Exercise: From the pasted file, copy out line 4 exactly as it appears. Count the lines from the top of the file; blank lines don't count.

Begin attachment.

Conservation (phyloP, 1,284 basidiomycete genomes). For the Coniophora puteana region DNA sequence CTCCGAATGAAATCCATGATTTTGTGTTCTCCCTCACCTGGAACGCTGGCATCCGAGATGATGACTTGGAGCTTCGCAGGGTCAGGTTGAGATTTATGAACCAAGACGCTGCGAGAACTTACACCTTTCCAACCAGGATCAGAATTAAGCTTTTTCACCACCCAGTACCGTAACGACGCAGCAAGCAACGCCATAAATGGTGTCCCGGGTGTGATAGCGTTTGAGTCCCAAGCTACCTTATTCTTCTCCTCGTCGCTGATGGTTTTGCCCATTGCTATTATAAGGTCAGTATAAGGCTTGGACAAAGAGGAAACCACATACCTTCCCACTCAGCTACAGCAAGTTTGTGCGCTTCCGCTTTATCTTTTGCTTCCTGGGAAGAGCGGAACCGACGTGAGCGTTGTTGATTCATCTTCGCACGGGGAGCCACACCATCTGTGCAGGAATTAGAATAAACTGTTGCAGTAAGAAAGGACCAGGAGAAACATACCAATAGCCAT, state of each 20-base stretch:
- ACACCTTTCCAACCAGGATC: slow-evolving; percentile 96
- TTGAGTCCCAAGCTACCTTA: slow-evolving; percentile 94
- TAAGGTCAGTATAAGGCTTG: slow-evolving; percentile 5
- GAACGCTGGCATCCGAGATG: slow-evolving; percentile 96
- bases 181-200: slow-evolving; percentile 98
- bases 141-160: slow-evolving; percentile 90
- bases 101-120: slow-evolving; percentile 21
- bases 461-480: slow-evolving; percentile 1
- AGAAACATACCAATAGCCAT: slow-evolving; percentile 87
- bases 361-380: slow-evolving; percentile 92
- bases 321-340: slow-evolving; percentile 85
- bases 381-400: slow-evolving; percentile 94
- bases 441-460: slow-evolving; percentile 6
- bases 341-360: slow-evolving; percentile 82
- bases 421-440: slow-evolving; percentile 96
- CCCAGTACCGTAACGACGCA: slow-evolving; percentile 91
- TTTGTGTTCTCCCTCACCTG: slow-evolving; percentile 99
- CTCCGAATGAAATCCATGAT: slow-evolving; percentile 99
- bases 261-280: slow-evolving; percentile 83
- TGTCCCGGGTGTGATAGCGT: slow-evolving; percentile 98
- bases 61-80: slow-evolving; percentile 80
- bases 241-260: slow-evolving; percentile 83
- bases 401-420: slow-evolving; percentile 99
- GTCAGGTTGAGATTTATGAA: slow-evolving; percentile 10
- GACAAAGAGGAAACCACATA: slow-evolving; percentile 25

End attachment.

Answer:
- TAAGGTCAGTATAAGGCTTG: slow-evolving; percentile 5